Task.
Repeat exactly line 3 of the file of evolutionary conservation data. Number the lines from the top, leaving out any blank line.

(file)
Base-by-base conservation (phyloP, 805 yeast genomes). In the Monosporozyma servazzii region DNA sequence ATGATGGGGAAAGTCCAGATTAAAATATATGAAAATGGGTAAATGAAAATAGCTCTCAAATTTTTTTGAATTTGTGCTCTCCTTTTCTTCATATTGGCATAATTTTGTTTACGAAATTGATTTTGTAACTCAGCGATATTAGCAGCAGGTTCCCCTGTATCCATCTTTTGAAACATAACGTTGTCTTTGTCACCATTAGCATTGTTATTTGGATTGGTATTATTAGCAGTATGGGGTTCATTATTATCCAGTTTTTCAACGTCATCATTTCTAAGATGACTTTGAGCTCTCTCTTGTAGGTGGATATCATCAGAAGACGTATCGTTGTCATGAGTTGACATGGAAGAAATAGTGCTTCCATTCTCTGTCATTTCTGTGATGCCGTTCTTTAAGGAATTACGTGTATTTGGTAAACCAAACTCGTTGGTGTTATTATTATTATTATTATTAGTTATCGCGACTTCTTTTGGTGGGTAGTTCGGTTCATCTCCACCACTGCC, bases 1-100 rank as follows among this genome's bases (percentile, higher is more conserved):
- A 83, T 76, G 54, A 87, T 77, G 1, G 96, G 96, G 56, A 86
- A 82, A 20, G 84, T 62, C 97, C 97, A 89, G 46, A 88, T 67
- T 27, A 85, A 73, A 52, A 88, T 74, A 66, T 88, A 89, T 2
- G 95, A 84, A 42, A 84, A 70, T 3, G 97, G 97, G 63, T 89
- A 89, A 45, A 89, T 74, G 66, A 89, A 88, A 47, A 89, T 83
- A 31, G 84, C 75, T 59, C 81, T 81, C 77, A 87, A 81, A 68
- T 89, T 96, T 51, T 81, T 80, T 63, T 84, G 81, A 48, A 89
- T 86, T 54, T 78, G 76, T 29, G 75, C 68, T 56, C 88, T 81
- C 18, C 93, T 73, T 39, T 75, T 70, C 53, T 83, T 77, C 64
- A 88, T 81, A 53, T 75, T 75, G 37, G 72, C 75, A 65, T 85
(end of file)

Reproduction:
- A 82, A 20, G 84, T 62, C 97, C 97, A 89, G 46, A 88, T 67